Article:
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According to the Frank-Starling relationship, a patient is a 'responder' to volume expansion only if both ventricles are preload dependent. Mechanical ventilation induces cyclic changes in left ventricular (LV) stroke volume, which are mainly related to the expiratory decrease in LV preload due to the inspiratory decrease in right ventricular (RV) filling(More)
INTRODUCTION Several studies have shown that maximizing stroke volume (or increasing it until a plateau is reached) by volume loading during high-risk surgery may improve post-operative outcome. This goal could be achieved simply by minimizing the variation in arterial pulse pressure (deltaPP) induced by mechanical ventilation. We tested this hypothesis in(More)
In mechanically ventilated patients with acute circulatory failure related to sepsis, we investigated whether the respiratory changes in arterial pressure could be related to the effects of volume expansion (VE) on cardiac index (CI). Forty patients instrumented with indwelling systemic and pulmonary artery catheters were studied before and after VE.(More)
INTRODUCTION Dynamic predictors of fluid responsiveness, namely systolic pressure variation, pulse pressure variation, stroke volume variation and pleth variability index have been shown to be useful to identify in advance patients who will respond to a fluid load by a significant increase in stroke volume and cardiac output. As a result, they are(More)
PURPOSE Second-generation FloTrac software has been shown to reliably measure cardiac output (CO) in cardiac surgical patients. However, concerns have been raised regarding its accuracy in vasoplegic states. The aim of the present multicenter study was to investigate the accuracy of the third-generation software in patients with sepsis, particularly when(More)
In anesthetized patients without cardiac arrhythmia the arterial pulse pressure variation (PPV) induced by mechanical ventilation has been shown the most accurate predictor of fluid responsiveness. In this respect, PPV has so far been used mainly in the decision-making process regarding volume expansion in patients with shock. As an indicator of the(More)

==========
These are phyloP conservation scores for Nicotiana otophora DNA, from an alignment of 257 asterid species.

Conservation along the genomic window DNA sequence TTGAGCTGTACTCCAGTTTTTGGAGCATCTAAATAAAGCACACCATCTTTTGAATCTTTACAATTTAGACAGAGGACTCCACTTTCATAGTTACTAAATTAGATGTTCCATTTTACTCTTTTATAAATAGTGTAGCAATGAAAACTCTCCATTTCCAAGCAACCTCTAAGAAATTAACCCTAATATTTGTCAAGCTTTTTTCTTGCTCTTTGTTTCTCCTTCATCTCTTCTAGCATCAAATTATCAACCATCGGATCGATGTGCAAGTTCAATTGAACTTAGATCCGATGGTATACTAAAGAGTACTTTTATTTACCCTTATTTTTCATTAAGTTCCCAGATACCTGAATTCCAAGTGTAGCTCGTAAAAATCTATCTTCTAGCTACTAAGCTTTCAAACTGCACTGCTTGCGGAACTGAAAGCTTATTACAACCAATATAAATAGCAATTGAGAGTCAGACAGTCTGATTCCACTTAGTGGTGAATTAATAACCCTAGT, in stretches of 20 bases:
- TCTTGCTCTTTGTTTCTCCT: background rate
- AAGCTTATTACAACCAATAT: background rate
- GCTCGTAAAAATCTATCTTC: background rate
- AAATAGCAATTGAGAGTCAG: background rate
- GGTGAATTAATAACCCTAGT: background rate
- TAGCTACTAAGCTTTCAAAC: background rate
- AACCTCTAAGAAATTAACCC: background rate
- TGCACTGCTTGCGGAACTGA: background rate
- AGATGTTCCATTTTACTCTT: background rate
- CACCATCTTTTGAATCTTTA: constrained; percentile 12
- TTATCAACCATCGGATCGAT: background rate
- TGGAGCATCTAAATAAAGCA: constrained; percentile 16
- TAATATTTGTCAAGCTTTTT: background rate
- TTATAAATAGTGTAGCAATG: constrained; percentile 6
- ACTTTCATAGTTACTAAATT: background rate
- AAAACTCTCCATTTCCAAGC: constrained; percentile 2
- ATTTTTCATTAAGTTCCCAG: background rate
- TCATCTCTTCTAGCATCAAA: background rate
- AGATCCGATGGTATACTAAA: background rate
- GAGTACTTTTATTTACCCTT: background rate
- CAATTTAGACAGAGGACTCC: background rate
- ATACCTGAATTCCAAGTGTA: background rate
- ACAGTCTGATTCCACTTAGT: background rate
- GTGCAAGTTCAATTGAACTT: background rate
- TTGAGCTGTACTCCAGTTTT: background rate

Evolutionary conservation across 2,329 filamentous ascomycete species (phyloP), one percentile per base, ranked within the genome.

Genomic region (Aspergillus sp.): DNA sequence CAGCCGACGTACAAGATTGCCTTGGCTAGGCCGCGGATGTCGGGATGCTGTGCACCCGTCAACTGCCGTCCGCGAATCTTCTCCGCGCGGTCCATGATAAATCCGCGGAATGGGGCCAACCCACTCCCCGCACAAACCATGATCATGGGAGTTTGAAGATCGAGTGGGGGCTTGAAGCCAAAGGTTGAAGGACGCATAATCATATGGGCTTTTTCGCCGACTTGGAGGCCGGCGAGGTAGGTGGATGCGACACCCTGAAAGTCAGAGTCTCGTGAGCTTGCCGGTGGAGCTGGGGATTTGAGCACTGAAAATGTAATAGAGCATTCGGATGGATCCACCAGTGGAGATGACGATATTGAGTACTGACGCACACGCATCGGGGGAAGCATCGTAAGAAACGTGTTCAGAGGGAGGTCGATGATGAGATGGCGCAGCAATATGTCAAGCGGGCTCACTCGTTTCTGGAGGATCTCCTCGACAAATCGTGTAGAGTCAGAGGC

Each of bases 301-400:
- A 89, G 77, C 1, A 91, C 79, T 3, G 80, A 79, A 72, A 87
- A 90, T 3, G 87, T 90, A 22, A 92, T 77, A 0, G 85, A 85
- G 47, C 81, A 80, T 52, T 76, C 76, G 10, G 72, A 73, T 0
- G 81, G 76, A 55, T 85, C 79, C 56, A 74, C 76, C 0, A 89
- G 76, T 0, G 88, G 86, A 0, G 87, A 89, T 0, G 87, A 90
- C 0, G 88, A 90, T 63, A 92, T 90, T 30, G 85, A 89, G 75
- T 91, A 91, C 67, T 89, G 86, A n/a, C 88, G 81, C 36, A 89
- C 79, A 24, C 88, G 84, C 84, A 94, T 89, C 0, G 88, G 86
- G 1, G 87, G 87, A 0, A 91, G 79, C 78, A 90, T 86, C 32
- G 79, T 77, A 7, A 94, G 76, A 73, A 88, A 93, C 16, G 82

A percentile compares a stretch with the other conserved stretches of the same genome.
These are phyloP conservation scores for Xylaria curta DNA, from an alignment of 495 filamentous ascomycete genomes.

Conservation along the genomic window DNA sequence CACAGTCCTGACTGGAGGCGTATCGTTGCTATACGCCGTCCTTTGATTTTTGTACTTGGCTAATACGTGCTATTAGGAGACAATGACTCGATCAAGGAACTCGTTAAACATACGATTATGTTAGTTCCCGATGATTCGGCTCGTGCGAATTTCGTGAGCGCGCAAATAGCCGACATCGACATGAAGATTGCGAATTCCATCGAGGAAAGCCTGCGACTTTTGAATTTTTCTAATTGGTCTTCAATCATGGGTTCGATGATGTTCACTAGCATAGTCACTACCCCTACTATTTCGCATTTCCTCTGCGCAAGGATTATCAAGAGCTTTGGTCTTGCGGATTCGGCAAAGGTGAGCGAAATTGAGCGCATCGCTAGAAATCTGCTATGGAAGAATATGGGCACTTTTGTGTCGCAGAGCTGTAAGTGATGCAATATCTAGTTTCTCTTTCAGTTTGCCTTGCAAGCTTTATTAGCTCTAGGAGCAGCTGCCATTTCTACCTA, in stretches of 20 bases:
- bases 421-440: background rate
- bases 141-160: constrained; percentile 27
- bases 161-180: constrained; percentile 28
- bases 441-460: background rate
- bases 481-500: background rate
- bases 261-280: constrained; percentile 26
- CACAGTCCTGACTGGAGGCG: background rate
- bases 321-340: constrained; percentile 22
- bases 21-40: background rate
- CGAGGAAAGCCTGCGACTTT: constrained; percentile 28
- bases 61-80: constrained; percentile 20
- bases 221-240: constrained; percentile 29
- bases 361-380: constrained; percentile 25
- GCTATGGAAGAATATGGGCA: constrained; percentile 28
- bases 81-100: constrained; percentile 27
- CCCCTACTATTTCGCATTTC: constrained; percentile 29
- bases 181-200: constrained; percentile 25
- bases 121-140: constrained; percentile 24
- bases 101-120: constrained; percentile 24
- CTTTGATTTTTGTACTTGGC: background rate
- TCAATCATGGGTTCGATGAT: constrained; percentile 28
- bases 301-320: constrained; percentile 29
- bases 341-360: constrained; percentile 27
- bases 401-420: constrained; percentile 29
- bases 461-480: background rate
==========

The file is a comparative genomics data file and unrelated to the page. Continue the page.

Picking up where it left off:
INTRODUCTION A new system has been developed to assess global end-diastolic volume (GEDV), a volumetric marker of cardiac preload, and extravascular lung water (EVLW) from a transpulmonary thermodilution curve. Our goal was to compare this new system with the system currently in clinical use. METHODS Eleven anesthetized and mechanically ventilated pigs(More)
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Since its first description in 1999 [1], many studies have demonstrated the value of pulse pressure variation (PPV) as a predictor of fluid responsiveness. These studies were pooled together in a recent meta-analysis [2] concluding that PPV predicts fluid responsiveness accurately (sensitivity 88%, specificity 89%), so long as limitations to its use [3,4](More)
read with interest two recent studies suggesting that pulse pressure variation (PPV) is not an accurate pre-dictor of fl uid responsiveness in subjects with pulmonary hypertension [1,2]. We agree that PPV and stroke volume variation (SVV) may not work in patients with right ventricular (RV) failure. Indeed, when PPV and SVV are related to an inspiratory(More)